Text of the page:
KOFI ANNAN….Kofi Annan is giving his last major speech today before he turns over the reins of the UN to South Korea’s Ban Ki-moon on January 1. So how does Annan’s tenure measure up? In a review of The Best Intentions, James Traub’s recently released profile of Annan and the modern UN, Foreign Policy managing editor William Dobson showers Annan with faint praise: “If Annan had served just one term, he might have been remembered as [Dag] Hammarskj?ld?s reincarnation. But he didn?t, and the last five years have been among the most grueling in the institution?s six decades.”
So what happened in Annan’s second five years? In a word, George Bush:
For the United Nations today, there is no greater challenge than that posed by American unilateralism in a world where the United States is so wholly dominant. The showdown between the world body and its most powerful member came to a head, of course, in the lead-up to the war in Iraq. The Bush administration?s National Security Strategy, published a week after the attacks of 9/11, declared the United States? right to what amounted to unilateral preemption. International law had long recognized a state?s right to defend itself from an imminent attack, but a preventive attack against a mounting threat could only be legitimate if sanctioned by the U.N. Security Council. In seeking the United Nations? acquiescence to its war plans for Iraq, President Bush could not have been more pointed than when he asked the General Assembly, ?Will the United Nations serve the purpose of its founding, or will it be irrelevant??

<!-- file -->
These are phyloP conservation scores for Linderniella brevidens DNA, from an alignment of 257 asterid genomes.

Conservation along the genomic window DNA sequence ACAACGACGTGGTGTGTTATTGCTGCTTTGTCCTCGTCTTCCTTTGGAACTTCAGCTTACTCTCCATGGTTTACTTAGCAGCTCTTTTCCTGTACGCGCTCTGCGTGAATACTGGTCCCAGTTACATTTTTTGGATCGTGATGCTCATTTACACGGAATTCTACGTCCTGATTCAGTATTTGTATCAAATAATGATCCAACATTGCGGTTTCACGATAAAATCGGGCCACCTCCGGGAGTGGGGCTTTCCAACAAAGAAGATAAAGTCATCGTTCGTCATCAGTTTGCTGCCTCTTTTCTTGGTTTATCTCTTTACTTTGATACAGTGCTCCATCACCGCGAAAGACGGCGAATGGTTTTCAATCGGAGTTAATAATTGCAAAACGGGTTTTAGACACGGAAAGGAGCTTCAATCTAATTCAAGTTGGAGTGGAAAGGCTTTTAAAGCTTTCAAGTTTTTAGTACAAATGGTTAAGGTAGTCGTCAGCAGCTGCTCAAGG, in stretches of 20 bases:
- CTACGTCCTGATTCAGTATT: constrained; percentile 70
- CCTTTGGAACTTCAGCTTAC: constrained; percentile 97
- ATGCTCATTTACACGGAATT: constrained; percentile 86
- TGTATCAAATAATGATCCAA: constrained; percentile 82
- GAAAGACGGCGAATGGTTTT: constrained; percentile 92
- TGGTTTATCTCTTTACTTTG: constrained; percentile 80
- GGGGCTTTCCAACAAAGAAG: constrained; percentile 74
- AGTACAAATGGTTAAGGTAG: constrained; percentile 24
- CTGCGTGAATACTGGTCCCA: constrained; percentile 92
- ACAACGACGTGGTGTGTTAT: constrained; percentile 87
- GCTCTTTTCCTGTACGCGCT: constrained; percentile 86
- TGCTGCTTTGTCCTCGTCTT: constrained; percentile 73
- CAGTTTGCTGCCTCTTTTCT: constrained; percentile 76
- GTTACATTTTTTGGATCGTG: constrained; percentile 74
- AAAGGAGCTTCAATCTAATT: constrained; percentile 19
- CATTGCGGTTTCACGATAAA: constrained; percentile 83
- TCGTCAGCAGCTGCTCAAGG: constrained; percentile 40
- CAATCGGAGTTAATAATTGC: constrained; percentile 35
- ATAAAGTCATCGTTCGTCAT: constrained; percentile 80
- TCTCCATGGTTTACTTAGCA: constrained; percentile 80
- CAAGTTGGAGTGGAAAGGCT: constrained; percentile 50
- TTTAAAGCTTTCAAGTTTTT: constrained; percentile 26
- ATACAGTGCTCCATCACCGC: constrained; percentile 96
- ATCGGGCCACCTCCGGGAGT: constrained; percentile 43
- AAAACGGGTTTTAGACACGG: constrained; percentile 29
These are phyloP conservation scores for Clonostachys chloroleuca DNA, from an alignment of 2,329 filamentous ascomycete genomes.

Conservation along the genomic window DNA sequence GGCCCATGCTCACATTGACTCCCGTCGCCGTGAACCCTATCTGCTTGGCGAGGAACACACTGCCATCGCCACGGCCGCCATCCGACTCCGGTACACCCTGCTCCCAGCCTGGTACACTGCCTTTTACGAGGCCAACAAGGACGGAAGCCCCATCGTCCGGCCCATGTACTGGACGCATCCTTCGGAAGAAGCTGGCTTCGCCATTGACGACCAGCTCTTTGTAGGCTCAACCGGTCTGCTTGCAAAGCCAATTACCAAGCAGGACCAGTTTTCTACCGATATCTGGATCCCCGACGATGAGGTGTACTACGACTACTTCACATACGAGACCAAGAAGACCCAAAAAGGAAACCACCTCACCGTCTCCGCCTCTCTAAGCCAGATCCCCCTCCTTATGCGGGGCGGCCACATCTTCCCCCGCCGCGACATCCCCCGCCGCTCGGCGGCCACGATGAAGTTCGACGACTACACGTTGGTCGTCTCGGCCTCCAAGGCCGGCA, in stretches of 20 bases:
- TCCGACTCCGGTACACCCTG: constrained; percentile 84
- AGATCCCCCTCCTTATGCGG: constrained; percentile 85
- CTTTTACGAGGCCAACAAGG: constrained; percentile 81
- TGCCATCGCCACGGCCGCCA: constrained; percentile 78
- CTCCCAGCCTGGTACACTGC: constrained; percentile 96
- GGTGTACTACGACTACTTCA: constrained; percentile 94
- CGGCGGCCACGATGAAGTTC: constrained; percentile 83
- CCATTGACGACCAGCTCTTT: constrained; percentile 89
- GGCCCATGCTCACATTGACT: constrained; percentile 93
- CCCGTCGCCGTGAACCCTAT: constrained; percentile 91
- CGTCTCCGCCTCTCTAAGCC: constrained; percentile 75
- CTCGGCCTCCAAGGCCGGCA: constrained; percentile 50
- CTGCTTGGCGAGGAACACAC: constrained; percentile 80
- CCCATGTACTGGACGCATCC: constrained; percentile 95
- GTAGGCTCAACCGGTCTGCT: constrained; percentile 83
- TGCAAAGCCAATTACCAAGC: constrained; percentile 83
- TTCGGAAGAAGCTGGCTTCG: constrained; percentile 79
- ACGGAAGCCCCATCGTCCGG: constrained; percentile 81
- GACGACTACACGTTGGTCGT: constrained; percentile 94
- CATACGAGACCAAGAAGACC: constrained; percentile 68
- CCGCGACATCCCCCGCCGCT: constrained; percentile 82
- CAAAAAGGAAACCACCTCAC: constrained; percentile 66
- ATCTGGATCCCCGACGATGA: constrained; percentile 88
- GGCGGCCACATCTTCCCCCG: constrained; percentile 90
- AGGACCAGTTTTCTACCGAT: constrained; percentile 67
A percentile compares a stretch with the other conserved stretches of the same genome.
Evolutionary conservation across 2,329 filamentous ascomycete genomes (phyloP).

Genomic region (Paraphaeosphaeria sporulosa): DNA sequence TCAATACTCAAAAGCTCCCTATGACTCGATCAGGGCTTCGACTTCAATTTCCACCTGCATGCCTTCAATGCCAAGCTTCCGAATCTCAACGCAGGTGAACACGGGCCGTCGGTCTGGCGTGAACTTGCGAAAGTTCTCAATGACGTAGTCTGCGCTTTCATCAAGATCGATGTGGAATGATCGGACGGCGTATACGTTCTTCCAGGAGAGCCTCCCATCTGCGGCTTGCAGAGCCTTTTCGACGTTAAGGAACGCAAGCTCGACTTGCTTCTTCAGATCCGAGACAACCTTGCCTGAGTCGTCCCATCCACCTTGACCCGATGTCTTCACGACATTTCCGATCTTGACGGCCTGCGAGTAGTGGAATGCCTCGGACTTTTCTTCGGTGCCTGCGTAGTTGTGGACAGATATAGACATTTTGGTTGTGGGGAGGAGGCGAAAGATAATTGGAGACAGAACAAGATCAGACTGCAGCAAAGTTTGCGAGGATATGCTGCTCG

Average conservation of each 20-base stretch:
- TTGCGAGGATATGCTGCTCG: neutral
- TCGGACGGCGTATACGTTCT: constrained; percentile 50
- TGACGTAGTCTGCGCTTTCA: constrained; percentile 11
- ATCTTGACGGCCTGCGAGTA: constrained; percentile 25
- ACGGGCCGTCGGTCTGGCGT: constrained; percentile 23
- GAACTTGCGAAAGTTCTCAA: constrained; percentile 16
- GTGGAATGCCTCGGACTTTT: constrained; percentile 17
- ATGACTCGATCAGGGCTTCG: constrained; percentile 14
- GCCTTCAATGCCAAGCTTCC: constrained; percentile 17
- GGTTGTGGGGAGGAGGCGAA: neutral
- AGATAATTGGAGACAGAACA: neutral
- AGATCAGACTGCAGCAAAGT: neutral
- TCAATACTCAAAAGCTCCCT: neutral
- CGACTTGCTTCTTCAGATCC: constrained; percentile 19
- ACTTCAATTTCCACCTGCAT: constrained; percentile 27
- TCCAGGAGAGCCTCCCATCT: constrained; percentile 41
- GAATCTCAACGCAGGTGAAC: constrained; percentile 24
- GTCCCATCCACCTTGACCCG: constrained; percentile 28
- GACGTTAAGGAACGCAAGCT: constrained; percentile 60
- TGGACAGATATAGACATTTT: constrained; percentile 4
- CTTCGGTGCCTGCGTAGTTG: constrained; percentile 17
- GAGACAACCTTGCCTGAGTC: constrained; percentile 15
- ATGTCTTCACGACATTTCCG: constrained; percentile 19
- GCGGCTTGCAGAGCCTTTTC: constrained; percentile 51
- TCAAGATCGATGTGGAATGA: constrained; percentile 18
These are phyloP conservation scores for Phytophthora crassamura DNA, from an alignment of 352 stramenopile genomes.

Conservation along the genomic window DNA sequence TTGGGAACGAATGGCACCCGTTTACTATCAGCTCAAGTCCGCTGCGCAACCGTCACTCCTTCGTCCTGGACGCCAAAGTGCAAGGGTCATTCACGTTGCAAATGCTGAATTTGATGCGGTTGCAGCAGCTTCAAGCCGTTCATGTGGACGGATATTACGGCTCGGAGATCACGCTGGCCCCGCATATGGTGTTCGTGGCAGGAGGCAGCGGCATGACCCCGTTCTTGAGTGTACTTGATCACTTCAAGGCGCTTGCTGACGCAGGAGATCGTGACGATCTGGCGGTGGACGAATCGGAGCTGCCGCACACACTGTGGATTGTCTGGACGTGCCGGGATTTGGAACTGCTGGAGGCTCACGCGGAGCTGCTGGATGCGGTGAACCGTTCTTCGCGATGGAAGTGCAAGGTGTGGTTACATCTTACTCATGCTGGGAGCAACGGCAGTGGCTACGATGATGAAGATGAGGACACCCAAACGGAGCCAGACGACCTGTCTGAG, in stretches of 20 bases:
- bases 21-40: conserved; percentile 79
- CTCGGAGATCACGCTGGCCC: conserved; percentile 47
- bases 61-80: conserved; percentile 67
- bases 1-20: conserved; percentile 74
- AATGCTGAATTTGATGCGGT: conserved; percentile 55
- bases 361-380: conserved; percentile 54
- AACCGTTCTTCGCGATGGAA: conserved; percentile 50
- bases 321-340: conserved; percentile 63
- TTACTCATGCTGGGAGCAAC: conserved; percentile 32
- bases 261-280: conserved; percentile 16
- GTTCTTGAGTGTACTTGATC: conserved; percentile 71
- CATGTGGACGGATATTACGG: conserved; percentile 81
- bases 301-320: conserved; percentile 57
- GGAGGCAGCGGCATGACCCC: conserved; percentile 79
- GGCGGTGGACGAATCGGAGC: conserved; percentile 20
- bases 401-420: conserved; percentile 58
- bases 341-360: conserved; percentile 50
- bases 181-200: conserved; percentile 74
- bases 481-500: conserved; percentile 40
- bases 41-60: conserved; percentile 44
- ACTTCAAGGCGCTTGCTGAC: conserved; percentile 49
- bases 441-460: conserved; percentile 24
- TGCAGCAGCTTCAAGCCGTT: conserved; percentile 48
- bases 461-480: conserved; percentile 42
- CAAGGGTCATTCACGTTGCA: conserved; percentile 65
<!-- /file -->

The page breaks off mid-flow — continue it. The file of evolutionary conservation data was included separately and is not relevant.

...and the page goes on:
Dobson suggests that in the end, it may be the UN that has the last laugh, but in the meantime Annan leaves office “pained, weary, and somewhat absent.” Read the whole thing for a paradoxical valedictory of a paradoxical man.